Volume > Issue > A Davidic Similitude in Pre-Revolutionary China

A Davidic Similitude in Pre-Revolutionary China

REVERT'S ROSTRUM

By Casey Chalk |
Casey Chalk is a senior writer at Crisis Magazine and a contributor to The American Conservative and The Federalist.

“If you want to understand today, you have to search yesterday,” said Nobel Prize-winning novelist Pearl S. Buck. This dictum is appropriate in light of the book that made her famous, The Good Earth, published in 1931. Buck’s portrayal of peasants in pre-revolutionary China sold more than four million copies and was made into a movie in 1937. Scholars have claimed that The Good Earth “demythologized” the Far East for American audiences and even informed American public opinion on China before and during World War II, when the U.S. sent significant financial and material aid to China to combat Japan.

Buck was the daughter of Presbyterian missionaries from West Virginia who took her to live near Nanking when she was only five months old. As such, she was well suited to offer a sympathetic portrayal of rural life in late-19th- and early-20th-century China. “I am an American by birth and by ancestry,” Buck said, but “my earliest knowledge of story, of how to tell and write stories, came to me in China.” After attending Randolph Macon Women’s College in Lynchburg, Virginia, Buck returned to China in 1914, serving as a Presbyterian missionary until 1932. These experiences color the content and themes of The Good Earth with a palpably religious, even biblical, hue — despite the fact that Christianity makes only the briefest of appearances.

The protagonist, Wang Lung, works for a time in a large Chinese city south of his ancestral farmland, earning a pittance as a rickshaw driver. There he encounters a “very tall” foreign man with “eyes as blue as ice and a hairy face” who thrusts into the illiterate Wang Lung’s hands a paper with Chinese characters and a “picture of a man, white-skinned, who hung upon a crosspiece of wood.” Wang Lung, who lacks the context to interpret an image of the crucified Christ, is horrified and conjectures that the foreigner must be the revenge-seeking brother of this dead man. When he gives the picture to his elderly father, the family patriarch declares, “Surely this was a very evil man to be thus hung.” Though the anecdote sheds light on how the Gospel can be perceived by foreign cultures with no exposure to Christianity, readers must delve deeper, studying the arc of Wang Lung’s life, to find biblical themes in The Good Earth.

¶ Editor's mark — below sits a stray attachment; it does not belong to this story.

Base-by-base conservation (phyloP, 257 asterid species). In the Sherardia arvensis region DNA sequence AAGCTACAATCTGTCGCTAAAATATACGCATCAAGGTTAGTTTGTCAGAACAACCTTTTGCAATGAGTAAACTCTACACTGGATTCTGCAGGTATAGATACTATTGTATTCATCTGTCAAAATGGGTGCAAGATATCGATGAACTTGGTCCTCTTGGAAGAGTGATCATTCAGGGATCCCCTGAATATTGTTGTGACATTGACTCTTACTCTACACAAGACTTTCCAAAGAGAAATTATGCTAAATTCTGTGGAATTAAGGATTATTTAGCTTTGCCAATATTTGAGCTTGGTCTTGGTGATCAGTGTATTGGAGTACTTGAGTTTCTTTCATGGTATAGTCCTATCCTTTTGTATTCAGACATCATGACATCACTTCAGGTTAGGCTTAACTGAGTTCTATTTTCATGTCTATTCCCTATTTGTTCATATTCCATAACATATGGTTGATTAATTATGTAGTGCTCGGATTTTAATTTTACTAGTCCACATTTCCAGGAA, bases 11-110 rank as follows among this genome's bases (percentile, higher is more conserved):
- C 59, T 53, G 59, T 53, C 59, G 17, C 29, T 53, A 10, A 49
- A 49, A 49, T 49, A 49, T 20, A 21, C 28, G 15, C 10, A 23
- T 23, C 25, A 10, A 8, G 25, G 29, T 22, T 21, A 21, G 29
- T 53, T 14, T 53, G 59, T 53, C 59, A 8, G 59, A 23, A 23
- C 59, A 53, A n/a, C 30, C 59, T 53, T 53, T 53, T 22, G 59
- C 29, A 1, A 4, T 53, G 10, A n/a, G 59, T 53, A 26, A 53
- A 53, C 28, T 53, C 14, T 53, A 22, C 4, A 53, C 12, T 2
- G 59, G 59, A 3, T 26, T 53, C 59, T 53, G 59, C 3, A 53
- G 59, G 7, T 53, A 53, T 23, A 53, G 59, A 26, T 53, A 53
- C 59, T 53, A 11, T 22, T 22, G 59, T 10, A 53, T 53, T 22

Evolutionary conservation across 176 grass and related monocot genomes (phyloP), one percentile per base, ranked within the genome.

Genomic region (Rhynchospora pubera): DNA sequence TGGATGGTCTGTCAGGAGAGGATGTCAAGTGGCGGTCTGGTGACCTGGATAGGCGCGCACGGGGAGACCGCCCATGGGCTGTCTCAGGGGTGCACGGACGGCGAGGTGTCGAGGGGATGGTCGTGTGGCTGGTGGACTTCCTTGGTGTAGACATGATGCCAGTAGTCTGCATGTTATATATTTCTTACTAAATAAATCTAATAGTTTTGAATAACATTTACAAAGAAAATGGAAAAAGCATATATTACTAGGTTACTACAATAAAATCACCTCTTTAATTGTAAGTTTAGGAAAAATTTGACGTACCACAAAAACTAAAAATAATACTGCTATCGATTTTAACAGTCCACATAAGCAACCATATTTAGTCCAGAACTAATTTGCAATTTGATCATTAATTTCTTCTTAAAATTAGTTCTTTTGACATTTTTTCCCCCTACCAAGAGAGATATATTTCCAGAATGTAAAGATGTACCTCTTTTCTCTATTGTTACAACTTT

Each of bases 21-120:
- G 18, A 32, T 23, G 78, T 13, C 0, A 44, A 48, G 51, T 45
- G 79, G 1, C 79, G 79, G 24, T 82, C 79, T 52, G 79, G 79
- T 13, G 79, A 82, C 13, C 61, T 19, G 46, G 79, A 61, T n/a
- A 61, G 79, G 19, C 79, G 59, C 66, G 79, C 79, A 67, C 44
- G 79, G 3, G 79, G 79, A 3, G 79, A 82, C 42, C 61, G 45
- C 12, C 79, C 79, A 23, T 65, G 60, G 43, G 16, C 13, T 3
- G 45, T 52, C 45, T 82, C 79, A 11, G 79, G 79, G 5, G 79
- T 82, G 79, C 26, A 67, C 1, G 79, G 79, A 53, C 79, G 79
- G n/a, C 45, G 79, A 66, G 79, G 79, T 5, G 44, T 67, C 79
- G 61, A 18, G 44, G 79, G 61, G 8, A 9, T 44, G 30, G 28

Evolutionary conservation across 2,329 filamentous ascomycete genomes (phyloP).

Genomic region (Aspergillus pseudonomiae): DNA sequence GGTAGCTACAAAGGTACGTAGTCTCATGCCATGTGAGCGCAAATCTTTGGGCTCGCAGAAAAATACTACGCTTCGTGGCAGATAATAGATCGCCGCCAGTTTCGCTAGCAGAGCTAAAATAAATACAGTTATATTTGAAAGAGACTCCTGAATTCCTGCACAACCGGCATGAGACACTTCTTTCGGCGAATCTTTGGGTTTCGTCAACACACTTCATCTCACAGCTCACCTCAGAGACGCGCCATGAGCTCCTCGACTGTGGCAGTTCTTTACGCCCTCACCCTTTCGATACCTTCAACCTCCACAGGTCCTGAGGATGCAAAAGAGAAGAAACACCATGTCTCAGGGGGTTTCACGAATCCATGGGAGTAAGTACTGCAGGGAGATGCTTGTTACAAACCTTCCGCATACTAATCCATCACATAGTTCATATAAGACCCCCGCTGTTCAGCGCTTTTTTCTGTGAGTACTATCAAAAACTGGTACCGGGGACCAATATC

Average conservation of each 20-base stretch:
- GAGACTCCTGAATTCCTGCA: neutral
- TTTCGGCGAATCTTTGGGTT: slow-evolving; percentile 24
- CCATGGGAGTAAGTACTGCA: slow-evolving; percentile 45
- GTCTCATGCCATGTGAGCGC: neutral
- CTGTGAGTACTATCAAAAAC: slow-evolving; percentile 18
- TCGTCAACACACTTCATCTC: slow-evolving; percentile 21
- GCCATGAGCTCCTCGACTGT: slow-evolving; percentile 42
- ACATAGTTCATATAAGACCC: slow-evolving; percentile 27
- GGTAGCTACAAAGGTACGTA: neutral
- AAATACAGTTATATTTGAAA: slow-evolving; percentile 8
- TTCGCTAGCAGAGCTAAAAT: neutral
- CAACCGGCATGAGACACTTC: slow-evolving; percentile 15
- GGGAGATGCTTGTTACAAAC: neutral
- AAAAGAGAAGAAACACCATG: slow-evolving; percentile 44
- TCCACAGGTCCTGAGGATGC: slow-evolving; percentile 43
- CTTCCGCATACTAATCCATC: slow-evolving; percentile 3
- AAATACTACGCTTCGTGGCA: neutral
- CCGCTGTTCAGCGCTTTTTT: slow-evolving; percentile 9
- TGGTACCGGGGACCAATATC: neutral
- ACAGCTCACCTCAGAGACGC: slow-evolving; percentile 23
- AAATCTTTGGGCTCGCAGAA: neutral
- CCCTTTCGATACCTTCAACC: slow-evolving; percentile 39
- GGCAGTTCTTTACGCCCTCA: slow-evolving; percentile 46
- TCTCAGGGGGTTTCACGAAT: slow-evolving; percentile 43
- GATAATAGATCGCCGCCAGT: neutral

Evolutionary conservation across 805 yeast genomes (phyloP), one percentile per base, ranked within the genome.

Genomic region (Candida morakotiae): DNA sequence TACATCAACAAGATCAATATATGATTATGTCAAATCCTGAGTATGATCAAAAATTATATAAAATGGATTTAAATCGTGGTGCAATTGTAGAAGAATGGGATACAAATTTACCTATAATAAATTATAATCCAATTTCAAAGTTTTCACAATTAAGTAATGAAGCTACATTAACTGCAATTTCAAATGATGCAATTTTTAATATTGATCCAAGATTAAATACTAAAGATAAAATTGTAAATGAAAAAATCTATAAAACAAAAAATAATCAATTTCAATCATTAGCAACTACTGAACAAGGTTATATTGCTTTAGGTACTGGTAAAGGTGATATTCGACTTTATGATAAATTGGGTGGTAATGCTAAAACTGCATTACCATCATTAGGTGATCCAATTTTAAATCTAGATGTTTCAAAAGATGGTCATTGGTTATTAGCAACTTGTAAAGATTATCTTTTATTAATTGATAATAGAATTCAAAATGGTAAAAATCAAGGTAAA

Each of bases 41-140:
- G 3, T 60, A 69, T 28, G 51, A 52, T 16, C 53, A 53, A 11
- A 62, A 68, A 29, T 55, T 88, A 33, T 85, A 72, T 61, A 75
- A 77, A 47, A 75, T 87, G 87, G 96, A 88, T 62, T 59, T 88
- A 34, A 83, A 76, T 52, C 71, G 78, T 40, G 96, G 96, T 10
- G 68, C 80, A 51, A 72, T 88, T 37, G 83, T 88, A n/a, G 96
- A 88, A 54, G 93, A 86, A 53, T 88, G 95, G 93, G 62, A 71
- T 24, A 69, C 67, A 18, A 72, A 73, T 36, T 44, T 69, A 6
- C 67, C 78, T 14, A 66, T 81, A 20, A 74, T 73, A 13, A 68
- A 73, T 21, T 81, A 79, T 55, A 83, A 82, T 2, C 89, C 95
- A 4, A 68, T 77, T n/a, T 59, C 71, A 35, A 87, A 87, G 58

We first meet the humble, pious, and morally upright Wang Lung as he walks, with a few pieces of silver in his pocket, to buy a wife, a slave woman named O-Lan who works in the great House of Hwang, the local, wealthy noble family. Wang Lung has never met O-Lan, but for a poor farmer with no prospects, she turns out to be quite the catch, despite her relatively unattractive features. The industrious O-Lan, without being asked, labors beside Wang Lung in the fields, cooks meals for him and his father (Wang Lung’s mother being long deceased), and otherwise makes herself useful. When she conceives and bears their first child, she stoically refuses assistance from the local women, despite Wang Lung’s protestations.

Enjoyed reading this?

READ MORE! GET A FREE 7 DAY TRIAL

SUBSCRIBE TODAY

You May Also Enjoy

Ernest Gaines & the Triumph of the Human Spirit

Artists are prophetic because they see and experience what those at a distance take longer to see.

Camus & Christ at Arlington National Cemetery

The truth of the Incarnation and the Mystical Body of Christ offers both hope for loved ones lost and an exemplar to be emulated in our relating to the dead.

The Constant Gardener. By John le Carré.

Does the international pharmaceutical industry indeed use destitute black Africans as guinea pigs for its clinical trials?